As a general rule, vaccinations should be strongly recommended for the entire population except, obviously, for those for whom it may pose a risk deemed to be too high (either due to possible allergic reactions to the vaccine or some other reason).
However, vaccines should be used as sparingly as possible (to minimize the risk of vaccine-induced diseases), yet liberal enough to ensure a population effectively immunized against a significant outbreak of serious disease. Ideally, the best balance would be to vaccinate the population until the number of people acquiring the disease from the natural environment begins to drop below the number of people acquiring the disease (unintentionally) through the vaccine or acquiring some other significant vaccine-induced complication.
If parents so choose, vaccines could be given separately in individual doses to allow the body to adjust completely before the next dose is administered. However, because there is no evidence to suggest that this is in any way beneficial in comparison with simultaneous vaccinations with multiple vaccines, parents should be informed of the additional costs involved in such a choice, namely additional doctor visits, travel time, etc.
Vaccinations should be voluntary but people refusing to permit vaccinations for themselves or their children should be required to pay a fee that varies according to the percentage of the total population who have refused vaccinations. The higher the percentage of people who are not vaccinated, the higher the fee will be. For example, if 10% of the population is not vaccinated against measles, parents who refuse to have their child vaccinated against this disease should be required to pay a fee of $100 per year for every year in which the child remains unvaccinated beginning with the year the vaccination is first normally scheduled to be administered. In addition, parents and children may face some social restrictions such as not being allowed to attend school if a measles outbreak is occurring. If 20% of the population is not vaccinated, then the fee may rise to $200 per year, thus encouraging more people to choose to get vaccinated. However, the fees for refusing vaccinations should be based on the actual relative risks posed to the population by the specific characteristics of the disease (some diseases are more inconvenient and deadly than others), the ease with which the disease is communicated, the risk of complications, and the average cost of treating such illnesses.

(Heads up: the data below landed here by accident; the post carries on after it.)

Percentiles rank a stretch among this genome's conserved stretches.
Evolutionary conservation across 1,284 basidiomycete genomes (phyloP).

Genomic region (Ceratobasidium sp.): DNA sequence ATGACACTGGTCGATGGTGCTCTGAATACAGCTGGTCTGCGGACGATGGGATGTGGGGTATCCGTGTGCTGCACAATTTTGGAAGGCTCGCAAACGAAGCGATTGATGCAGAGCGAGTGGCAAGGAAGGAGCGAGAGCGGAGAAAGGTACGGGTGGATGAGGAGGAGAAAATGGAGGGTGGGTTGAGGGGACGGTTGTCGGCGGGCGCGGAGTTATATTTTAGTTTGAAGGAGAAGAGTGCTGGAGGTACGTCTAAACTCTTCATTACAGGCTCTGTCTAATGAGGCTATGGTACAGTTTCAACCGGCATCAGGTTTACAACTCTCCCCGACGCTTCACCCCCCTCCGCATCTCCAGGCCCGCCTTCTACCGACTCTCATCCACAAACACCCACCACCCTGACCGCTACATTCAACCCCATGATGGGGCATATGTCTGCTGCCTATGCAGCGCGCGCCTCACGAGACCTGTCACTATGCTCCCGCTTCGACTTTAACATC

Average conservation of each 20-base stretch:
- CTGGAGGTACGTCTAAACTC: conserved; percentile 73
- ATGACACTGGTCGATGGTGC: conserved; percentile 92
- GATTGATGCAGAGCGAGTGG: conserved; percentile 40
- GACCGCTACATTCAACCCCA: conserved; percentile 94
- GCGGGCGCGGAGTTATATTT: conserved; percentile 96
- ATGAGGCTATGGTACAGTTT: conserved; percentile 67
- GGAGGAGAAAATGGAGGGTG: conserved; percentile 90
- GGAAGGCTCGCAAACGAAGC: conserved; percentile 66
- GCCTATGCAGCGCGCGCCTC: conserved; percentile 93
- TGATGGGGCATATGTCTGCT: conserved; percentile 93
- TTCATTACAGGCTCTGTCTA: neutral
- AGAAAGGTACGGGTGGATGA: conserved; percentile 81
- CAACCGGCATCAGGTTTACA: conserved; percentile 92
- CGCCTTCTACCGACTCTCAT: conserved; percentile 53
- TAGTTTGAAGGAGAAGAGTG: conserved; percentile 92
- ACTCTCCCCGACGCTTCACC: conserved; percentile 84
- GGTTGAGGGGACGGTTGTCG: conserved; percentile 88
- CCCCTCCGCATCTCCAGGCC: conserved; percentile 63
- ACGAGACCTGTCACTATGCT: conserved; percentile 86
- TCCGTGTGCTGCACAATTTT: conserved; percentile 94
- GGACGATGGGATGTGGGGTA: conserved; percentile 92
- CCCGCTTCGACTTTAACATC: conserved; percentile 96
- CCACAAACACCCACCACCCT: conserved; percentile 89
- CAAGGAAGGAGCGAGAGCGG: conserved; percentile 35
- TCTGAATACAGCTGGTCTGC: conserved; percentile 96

Universal vaccinations prescribed by the governing public health agency should all be free. Because the public benefit is so high from a properly vaccinated population, and because there is no significant risk of any real waste of vaccines (most people wouldn’t needlessly seek out additional doses of the same vaccine), keeping the vaccines free would eliminate the excuse that the poorest people may have for not being properly vaccinated. It would also simplify the whole administrative process.
Immune shots and other types of shots that leave, or have a likely chance of leaving permanent, significant scars on the body should not be administered on a very visible place of the body, such as on the upper outside portion of the arm (on the deltoid muscle), for example. Another, more hidden portion of the body should be sought so that the recipient does not have to endure unsightly scars in such an obvious location.